Friday, 16 August 2019

The No Deal Argument

One of Nick Robinson's 10 things that stopped Brexit happening was "No deal was an empty threat". I wrote about that article here, but I am extracting the No Deal argument from that blog here.

The idea prominent among Brexiteers is that unless the UK shows the EU that it is serious about leaving without any deal at all then the UK's negotiation position would be weakened in some way. But, my thinking goes, if this is correct then the argument applies to the EU's negotiating position, but more so.

The Leave argument goes something like this:

P1) To effectively push one's demands in a negotiation, one needs to demonstrate that the consequences for the proponent of not getting those demands are worse than the consequences for the proponent of walking away from the deal.

P2) Not getting the backstop removed from the Withdrawal agreement is worse for the proponent than No Deal.*

C) No Deal must remain a credible consequence to effectively push the proponent's demands.

There are at least three problems with this.

P2 is clearly false from the economic point of view for both sides. Leavers would probably argue that the politics trumps the economics here, with the principle of freedom overriding the economics, but I doubt a majority of the country would agree.

P2 also contradicts another, connected, Leaver narrative: that No Deal is overridingly bad for the EU.  This leads to Leavers claiming that No Deal will be great for the UK, whilst simultaneously bad for the EU. But the economic effect of No Deal is smaller on the EU than the UK (proportionately, and maybe in toto) while the politics of the situation do seem to overwhelm the economic consequences from the EU point of view.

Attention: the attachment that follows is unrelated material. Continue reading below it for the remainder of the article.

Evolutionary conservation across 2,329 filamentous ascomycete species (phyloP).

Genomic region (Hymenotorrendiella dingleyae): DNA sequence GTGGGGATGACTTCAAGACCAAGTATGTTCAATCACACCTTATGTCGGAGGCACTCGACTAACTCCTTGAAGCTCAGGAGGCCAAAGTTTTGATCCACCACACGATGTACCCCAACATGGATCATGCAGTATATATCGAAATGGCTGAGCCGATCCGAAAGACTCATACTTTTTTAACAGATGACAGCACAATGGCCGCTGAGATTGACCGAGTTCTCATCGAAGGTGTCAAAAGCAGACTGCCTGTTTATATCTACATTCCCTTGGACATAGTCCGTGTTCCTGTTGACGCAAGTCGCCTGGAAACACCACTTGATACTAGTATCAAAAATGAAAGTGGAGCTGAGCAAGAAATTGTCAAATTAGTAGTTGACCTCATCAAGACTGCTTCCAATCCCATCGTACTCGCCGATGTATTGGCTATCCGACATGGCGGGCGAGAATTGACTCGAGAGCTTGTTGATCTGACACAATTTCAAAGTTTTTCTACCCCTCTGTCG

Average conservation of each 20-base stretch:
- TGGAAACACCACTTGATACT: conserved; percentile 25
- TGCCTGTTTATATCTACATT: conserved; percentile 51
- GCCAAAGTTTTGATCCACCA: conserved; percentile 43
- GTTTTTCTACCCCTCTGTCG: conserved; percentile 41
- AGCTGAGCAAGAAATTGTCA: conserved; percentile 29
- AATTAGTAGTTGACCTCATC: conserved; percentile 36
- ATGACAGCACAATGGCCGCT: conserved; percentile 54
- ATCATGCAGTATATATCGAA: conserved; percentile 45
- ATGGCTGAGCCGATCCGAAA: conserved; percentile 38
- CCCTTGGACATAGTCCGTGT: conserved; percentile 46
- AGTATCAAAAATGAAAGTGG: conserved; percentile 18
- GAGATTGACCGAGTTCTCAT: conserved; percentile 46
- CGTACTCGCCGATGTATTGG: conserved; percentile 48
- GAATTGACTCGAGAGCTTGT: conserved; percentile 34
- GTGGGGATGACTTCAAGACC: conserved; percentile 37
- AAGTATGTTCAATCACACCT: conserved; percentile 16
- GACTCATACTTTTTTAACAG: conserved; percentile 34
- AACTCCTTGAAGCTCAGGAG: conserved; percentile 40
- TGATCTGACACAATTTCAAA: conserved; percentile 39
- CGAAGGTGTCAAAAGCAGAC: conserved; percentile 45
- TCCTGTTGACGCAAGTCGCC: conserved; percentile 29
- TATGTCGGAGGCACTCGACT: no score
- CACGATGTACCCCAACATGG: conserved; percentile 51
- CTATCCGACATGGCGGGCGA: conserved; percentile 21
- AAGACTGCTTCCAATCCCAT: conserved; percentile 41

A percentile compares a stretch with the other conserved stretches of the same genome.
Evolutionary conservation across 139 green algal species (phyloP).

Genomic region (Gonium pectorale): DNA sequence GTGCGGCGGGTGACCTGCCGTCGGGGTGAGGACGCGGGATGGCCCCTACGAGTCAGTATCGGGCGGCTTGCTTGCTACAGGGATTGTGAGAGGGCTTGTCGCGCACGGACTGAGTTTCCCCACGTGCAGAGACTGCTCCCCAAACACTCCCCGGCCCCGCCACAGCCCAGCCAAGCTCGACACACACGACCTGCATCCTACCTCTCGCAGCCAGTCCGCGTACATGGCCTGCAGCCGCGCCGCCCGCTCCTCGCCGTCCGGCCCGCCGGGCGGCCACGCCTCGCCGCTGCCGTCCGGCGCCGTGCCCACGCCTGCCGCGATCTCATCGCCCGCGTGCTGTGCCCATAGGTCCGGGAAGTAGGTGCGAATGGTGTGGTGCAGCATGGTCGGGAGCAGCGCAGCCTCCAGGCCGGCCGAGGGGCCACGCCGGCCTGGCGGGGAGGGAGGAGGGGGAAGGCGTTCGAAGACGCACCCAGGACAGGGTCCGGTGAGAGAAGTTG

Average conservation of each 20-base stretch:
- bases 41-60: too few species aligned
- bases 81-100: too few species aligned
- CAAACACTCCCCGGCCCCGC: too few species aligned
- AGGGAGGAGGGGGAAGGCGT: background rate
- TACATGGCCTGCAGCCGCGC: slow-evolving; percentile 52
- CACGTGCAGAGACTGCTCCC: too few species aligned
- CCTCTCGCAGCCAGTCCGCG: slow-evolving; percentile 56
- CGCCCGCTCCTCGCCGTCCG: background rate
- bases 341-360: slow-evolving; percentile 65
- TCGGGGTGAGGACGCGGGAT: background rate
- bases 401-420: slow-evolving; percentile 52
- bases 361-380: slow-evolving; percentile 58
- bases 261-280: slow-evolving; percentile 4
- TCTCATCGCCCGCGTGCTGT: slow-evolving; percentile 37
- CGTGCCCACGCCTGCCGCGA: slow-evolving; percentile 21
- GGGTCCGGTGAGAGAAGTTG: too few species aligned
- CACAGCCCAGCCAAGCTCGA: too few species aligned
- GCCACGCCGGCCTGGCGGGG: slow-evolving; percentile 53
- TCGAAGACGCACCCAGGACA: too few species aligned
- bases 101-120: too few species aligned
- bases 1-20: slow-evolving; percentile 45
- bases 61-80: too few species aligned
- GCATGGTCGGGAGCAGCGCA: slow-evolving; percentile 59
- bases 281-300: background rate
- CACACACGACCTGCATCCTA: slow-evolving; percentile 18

This leads to a more important objection, to my mind, and one that I've not seen raised explicitly (although I may have missed it). It is that this argument (if accurate and sound) would apply to the EU side too. To effectively push their demands, they could threaten a No Deal. And it seems to me, this is a much more credible threat coming from the EU. A No Deal will cause much less disruption to the EU than to the UK, so their P2* (Getting the backstop removed from the WA is worse than No Deal)  has a much lower bar to pass than the UK's P2. Removing the backstop threatens the integrity of the Single Market and the Good Friday agreement. True, No Deal threatens the Good Friday agreement too, but it doesn't threaten the integrity of the Single Market.

The Single Market is the cornerstone of the EU, so it's hard to see any consequence outweighing a threat to that, so of course the EU would prefer a No Deal to dropping the Backstop. And see also the point made by Frans Timmermans:
If the only goal of the EU is this market obviously you could think that the German car industry could force the German government to comply with the demands coming out of London, but for Germany the EU is much, much more than a market. It's their destiny, it's not revisiting the horrors of history so even the car industry itself understands that this is fundamentally more important than selling cars to the United Kingdom.
So, in fact, according to Leaver logic, the EU should threaten the UK with a No Deal!

I think it's a measure of how well the EU has treated the UK during Brexit negotiations that it has not seriously done this yet (maybe Macron has floated it?), but it may just be a matter of time. I'm sure they are worried about the political consequences of 'inflicting' No Deal on the UK.

*There are other problems with the WA, but let's assume for simplicity that the backstop is the only one.

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